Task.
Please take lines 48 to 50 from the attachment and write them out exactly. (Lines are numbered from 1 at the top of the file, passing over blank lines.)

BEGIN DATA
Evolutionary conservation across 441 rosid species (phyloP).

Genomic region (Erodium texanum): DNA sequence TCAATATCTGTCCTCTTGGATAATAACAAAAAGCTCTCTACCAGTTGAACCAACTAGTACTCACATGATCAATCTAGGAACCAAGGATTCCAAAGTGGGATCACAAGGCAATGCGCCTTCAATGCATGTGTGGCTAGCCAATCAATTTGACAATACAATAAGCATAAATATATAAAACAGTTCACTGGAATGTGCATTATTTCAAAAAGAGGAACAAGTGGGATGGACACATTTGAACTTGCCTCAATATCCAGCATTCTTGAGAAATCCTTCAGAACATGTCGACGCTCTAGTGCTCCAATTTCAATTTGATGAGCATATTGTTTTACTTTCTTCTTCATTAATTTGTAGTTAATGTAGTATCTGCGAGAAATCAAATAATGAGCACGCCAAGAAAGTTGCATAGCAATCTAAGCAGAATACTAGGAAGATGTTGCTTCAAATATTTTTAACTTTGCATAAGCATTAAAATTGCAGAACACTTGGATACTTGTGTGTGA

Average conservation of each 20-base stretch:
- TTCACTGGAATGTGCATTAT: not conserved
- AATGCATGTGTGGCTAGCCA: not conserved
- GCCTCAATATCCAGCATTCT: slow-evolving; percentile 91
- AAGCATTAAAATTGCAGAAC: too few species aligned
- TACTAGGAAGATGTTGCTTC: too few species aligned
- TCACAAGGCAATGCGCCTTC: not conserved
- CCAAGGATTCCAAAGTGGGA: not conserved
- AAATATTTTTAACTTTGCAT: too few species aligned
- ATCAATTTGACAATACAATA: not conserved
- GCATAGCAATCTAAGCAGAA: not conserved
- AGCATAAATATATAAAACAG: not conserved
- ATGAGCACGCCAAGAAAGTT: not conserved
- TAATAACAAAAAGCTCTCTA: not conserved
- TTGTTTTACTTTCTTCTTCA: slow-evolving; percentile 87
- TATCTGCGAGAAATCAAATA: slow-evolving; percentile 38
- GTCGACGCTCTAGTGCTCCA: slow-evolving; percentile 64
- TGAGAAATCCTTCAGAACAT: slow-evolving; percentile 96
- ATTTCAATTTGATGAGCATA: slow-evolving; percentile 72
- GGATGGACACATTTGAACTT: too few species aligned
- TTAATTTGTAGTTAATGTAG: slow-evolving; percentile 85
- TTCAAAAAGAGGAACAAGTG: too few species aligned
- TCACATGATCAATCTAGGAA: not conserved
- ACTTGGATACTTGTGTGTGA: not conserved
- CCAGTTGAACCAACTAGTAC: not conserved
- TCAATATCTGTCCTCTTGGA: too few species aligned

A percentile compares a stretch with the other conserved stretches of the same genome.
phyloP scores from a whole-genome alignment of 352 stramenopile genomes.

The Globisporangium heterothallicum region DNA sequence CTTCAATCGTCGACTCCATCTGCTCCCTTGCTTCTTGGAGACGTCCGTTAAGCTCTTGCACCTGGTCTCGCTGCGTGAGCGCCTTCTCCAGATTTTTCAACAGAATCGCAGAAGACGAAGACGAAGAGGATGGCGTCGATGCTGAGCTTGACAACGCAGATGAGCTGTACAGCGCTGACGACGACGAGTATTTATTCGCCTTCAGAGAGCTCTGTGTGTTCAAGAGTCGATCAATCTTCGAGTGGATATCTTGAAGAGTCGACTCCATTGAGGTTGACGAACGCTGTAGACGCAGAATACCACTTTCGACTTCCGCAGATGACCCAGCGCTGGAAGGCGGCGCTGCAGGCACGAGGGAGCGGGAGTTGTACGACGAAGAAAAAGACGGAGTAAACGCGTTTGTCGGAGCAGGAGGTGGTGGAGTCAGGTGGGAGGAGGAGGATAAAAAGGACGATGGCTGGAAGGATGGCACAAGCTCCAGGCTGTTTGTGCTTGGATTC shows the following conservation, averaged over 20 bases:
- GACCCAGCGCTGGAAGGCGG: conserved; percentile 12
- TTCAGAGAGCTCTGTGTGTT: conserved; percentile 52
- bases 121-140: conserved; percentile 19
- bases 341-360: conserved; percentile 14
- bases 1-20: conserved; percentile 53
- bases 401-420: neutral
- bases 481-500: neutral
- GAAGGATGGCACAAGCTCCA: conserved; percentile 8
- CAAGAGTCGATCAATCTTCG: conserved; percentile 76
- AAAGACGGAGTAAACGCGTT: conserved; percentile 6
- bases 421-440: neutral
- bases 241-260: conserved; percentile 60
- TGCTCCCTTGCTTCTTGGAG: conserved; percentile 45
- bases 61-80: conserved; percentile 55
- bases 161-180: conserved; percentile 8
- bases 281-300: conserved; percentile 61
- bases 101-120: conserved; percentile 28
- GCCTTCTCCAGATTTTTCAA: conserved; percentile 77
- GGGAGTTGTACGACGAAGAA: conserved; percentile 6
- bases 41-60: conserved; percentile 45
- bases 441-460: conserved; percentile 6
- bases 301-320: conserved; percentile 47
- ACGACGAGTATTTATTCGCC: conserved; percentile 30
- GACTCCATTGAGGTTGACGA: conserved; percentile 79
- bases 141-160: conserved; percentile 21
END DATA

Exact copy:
- bases 101-120: conserved; percentile 28
- GCCTTCTCCAGATTTTTCAA: conserved; percentile 77
- GGGAGTTGTACGACGAAGAA: conserved; percentile 6